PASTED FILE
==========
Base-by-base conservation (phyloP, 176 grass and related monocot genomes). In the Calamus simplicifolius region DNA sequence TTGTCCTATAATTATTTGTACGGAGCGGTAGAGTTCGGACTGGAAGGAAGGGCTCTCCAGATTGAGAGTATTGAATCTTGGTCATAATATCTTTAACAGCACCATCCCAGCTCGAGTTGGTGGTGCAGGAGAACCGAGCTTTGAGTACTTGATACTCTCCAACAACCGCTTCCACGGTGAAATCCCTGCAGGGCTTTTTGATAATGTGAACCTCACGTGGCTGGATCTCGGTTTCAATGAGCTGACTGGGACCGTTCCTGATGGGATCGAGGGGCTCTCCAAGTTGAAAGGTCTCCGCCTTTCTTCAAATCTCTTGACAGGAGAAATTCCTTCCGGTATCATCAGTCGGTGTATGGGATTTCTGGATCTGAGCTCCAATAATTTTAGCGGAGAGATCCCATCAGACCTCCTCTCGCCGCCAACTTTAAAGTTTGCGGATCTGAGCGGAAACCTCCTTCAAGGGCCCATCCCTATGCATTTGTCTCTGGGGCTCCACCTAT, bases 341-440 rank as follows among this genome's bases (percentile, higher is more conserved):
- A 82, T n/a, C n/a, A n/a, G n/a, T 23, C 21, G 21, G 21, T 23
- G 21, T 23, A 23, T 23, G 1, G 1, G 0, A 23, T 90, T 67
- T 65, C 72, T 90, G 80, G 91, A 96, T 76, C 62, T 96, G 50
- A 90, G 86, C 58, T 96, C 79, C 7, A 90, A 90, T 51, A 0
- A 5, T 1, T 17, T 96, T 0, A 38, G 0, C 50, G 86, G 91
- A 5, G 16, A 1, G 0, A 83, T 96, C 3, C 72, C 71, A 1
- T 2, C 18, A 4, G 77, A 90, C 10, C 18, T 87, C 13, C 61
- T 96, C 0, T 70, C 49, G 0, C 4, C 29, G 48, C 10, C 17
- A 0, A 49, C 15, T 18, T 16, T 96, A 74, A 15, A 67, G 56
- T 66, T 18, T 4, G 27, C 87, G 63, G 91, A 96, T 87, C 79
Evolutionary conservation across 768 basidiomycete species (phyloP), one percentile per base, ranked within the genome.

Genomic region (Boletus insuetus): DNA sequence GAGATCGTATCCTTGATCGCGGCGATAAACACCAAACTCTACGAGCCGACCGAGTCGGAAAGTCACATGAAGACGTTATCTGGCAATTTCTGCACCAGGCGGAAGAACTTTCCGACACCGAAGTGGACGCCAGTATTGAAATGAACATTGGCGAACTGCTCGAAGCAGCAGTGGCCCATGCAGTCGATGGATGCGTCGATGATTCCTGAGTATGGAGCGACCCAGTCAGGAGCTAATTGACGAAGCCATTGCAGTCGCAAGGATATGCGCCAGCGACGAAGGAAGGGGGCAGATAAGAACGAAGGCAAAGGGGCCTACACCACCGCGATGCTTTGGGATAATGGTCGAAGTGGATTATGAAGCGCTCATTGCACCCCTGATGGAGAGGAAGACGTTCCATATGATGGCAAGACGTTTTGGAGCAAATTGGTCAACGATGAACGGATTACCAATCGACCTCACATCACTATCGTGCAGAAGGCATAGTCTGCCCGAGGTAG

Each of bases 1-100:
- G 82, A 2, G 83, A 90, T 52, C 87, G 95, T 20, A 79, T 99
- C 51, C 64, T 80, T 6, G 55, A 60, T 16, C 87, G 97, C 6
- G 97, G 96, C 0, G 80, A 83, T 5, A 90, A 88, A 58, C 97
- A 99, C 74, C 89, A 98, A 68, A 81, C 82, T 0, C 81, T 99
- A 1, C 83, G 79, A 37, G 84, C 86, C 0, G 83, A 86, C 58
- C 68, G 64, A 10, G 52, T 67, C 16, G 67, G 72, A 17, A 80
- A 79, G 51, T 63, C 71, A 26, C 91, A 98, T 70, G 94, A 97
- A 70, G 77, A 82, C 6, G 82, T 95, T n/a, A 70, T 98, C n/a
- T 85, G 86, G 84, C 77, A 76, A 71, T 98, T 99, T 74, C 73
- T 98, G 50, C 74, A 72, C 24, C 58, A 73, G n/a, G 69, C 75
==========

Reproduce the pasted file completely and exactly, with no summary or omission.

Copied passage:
Base-by-base conservation (phyloP, 176 grass and related monocot genomes). In the Calamus simplicifolius region DNA sequence TTGTCCTATAATTATTTGTACGGAGCGGTAGAGTTCGGACTGGAAGGAAGGGCTCTCCAGATTGAGAGTATTGAATCTTGGTCATAATATCTTTAACAGCACCATCCCAGCTCGAGTTGGTGGTGCAGGAGAACCGAGCTTTGAGTACTTGATACTCTCCAACAACCGCTTCCACGGTGAAATCCCTGCAGGGCTTTTTGATAATGTGAACCTCACGTGGCTGGATCTCGGTTTCAATGAGCTGACTGGGACCGTTCCTGATGGGATCGAGGGGCTCTCCAAGTTGAAAGGTCTCCGCCTTTCTTCAAATCTCTTGACAGGAGAAATTCCTTCCGGTATCATCAGTCGGTGTATGGGATTTCTGGATCTGAGCTCCAATAATTTTAGCGGAGAGATCCCATCAGACCTCCTCTCGCCGCCAACTTTAAAGTTTGCGGATCTGAGCGGAAACCTCCTTCAAGGGCCCATCCCTATGCATTTGTCTCTGGGGCTCCACCTAT, bases 341-440 rank as follows among this genome's bases (percentile, higher is more conserved):
- A 82, T n/a, C n/a, A n/a, G n/a, T 23, C 21, G 21, G 21, T 23
- G 21, T 23, A 23, T 23, G 1, G 1, G 0, A 23, T 90, T 67
- T 65, C 72, T 90, G 80, G 91, A 96, T 76, C 62, T 96, G 50
- A 90, G 86, C 58, T 96, C 79, C 7, A 90, A 90, T 51, A 0
- A 5, T 1, T 17, T 96, T 0, A 38, G 0, C 50, G 86, G 91
- A 5, G 16, A 1, G 0, A 83, T 96, C 3, C 72, C 71, A 1
- T 2, C 18, A 4, G 77, A 90, C 10, C 18, T 87, C 13, C 61
- T 96, C 0, T 70, C 49, G 0, C 4, C 29, G 48, C 10, C 17
- A 0, A 49, C 15, T 18, T 16, T 96, A 74, A 15, A 67, G 56
- T 66, T 18, T 4, G 27, C 87, G 63, G 91, A 96, T 87, C 79
Evolutionary conservation across 768 basidiomycete species (phyloP), one percentile per base, ranked within the genome.

Genomic region (Boletus insuetus): DNA sequence GAGATCGTATCCTTGATCGCGGCGATAAACACCAAACTCTACGAGCCGACCGAGTCGGAAAGTCACATGAAGACGTTATCTGGCAATTTCTGCACCAGGCGGAAGAACTTTCCGACACCGAAGTGGACGCCAGTATTGAAATGAACATTGGCGAACTGCTCGAAGCAGCAGTGGCCCATGCAGTCGATGGATGCGTCGATGATTCCTGAGTATGGAGCGACCCAGTCAGGAGCTAATTGACGAAGCCATTGCAGTCGCAAGGATATGCGCCAGCGACGAAGGAAGGGGGCAGATAAGAACGAAGGCAAAGGGGCCTACACCACCGCGATGCTTTGGGATAATGGTCGAAGTGGATTATGAAGCGCTCATTGCACCCCTGATGGAGAGGAAGACGTTCCATATGATGGCAAGACGTTTTGGAGCAAATTGGTCAACGATGAACGGATTACCAATCGACCTCACATCACTATCGTGCAGAAGGCATAGTCTGCCCGAGGTAG

Each of bases 1-100:
- G 82, A 2, G 83, A 90, T 52, C 87, G 95, T 20, A 79, T 99
- C 51, C 64, T 80, T 6, G 55, A 60, T 16, C 87, G 97, C 6
- G 97, G 96, C 0, G 80, A 83, T 5, A 90, A 88, A 58, C 97
- A 99, C 74, C 89, A 98, A 68, A 81, C 82, T 0, C 81, T 99
- A 1, C 83, G 79, A 37, G 84, C 86, C 0, G 83, A 86, C 58
- C 68, G 64, A 10, G 52, T 67, C 16, G 67, G 72, A 17, A 80
- A 79, G 51, T 63, C 71, A 26, C 91, A 98, T 70, G 94, A 97
- A 70, G 77, A 82, C 6, G 82, T 95, T n/a, A 70, T 98, C n/a
- T 85, G 86, G 84, C 77, A 76, A 71, T 98, T 99, T 74, C 73
- T 98, G 50, C 74, A 72, C 24, C 58, A 73, G n/a, G 69, C 75